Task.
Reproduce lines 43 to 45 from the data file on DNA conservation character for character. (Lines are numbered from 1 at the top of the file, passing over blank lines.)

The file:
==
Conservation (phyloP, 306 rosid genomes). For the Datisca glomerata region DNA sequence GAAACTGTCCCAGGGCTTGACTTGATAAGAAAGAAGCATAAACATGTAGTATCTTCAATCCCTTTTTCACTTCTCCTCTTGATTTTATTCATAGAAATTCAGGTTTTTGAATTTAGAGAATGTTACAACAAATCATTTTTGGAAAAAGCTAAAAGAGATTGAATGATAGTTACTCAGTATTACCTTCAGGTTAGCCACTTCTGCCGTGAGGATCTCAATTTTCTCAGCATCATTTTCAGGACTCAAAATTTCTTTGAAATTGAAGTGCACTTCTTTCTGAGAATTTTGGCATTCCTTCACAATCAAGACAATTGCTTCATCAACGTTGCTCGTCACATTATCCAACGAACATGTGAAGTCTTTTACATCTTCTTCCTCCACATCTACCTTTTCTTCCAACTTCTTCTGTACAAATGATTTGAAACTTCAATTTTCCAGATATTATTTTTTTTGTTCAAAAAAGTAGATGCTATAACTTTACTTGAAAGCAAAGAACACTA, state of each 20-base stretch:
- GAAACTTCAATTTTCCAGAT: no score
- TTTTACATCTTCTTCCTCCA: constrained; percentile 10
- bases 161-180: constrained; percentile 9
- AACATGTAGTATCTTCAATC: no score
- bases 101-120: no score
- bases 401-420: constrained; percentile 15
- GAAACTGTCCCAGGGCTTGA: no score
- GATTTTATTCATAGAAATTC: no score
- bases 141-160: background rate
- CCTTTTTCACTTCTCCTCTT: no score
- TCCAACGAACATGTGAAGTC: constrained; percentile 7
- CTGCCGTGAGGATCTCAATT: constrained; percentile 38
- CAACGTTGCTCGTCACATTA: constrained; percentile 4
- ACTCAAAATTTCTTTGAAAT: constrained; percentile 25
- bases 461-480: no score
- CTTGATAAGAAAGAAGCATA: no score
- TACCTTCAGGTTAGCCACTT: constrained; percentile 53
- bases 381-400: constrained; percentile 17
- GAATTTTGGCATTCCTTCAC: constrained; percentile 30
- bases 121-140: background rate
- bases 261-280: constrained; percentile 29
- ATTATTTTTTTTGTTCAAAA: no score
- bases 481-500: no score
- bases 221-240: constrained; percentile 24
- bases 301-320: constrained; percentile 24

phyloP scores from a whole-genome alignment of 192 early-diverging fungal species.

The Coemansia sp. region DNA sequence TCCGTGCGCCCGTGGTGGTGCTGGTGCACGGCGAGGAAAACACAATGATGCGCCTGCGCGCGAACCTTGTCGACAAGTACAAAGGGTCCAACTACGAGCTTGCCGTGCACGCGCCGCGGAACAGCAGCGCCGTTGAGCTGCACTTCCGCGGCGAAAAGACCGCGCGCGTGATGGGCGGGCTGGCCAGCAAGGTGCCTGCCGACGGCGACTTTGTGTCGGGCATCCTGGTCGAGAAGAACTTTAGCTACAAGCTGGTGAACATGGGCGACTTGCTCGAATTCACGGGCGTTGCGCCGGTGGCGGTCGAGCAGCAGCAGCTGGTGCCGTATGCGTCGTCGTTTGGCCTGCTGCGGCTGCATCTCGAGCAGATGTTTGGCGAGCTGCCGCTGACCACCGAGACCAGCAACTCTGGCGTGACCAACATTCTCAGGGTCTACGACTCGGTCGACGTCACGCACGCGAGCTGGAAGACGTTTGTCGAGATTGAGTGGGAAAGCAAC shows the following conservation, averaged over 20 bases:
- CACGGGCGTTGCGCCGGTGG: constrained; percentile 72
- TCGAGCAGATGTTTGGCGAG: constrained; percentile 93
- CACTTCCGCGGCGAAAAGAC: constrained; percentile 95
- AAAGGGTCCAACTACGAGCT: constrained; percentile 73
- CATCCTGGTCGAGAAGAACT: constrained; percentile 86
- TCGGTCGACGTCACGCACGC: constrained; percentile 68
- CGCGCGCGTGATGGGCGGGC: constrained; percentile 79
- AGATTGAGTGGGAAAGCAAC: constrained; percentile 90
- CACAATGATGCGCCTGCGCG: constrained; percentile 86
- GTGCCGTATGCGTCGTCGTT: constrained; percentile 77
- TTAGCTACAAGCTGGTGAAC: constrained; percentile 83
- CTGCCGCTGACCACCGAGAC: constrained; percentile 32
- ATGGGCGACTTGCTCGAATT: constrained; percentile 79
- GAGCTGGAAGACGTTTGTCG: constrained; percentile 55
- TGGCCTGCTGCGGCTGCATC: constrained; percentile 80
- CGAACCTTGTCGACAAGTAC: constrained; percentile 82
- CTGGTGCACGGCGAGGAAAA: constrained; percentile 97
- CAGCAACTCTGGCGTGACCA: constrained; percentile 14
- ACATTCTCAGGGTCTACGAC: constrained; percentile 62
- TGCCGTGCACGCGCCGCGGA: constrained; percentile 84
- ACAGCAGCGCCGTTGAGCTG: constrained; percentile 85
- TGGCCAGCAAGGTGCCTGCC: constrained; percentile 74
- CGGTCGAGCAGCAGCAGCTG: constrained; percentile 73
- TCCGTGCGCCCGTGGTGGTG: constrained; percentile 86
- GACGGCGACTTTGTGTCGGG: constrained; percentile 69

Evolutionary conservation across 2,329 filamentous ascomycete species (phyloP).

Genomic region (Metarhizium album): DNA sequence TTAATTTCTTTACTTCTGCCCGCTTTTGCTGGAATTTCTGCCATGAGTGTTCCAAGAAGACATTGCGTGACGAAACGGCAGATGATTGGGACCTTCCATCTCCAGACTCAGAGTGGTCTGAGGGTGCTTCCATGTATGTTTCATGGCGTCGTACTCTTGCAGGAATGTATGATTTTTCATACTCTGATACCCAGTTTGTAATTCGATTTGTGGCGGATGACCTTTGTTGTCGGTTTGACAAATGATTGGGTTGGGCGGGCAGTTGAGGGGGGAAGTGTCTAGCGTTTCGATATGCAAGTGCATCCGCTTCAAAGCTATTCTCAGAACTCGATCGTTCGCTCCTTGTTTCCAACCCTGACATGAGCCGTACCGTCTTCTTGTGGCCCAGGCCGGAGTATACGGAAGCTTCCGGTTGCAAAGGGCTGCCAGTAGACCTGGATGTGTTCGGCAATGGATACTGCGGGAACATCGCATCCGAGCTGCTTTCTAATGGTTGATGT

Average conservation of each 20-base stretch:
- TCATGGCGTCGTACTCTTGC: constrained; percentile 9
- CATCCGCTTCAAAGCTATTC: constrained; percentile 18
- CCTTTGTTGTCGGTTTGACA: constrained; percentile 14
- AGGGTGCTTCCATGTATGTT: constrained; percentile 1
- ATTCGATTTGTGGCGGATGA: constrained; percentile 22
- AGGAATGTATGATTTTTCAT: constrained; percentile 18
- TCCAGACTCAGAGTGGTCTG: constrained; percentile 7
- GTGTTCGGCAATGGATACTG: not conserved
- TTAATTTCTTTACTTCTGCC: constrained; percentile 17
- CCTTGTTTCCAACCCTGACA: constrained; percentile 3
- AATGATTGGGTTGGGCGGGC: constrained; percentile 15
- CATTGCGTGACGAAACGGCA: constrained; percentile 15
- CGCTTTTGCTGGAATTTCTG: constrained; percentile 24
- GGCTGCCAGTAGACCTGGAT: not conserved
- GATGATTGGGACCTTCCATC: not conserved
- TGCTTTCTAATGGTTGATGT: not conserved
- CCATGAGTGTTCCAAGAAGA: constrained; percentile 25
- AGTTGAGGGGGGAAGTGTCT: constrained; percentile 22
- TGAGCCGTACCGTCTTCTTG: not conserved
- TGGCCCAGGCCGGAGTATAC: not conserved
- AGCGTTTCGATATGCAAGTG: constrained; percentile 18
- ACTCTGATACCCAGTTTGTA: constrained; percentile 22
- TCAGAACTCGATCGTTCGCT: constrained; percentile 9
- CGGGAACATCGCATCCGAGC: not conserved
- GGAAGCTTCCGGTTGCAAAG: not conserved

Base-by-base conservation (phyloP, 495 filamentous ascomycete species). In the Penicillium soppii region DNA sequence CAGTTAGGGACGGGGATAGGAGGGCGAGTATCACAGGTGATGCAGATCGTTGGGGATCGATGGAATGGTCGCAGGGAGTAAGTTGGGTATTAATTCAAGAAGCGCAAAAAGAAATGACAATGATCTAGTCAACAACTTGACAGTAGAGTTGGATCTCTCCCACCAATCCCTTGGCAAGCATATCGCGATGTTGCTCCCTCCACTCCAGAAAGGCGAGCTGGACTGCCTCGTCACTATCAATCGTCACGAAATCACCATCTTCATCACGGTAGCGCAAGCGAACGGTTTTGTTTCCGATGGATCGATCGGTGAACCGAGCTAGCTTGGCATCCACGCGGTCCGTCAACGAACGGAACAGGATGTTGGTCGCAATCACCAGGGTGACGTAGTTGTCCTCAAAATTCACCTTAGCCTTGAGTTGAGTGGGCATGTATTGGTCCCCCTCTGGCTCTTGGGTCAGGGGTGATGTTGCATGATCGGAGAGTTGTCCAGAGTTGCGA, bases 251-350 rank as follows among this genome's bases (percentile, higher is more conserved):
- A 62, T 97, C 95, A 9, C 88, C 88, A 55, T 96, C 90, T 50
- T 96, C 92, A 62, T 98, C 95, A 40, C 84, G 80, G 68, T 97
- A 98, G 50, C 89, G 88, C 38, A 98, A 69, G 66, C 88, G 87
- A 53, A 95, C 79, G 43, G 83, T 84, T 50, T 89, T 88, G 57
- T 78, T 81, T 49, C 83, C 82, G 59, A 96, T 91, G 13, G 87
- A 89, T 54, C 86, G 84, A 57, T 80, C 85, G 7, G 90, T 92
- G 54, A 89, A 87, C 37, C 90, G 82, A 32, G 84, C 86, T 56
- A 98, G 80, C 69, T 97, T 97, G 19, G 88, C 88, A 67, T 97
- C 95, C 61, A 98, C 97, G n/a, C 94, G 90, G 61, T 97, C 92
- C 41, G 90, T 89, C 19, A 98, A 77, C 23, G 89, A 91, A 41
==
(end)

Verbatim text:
- TGGCCTGCTGCGGCTGCATC: constrained; percentile 80
- CGAACCTTGTCGACAAGTAC: constrained; percentile 82
- CTGGTGCACGGCGAGGAAAA: constrained; percentile 97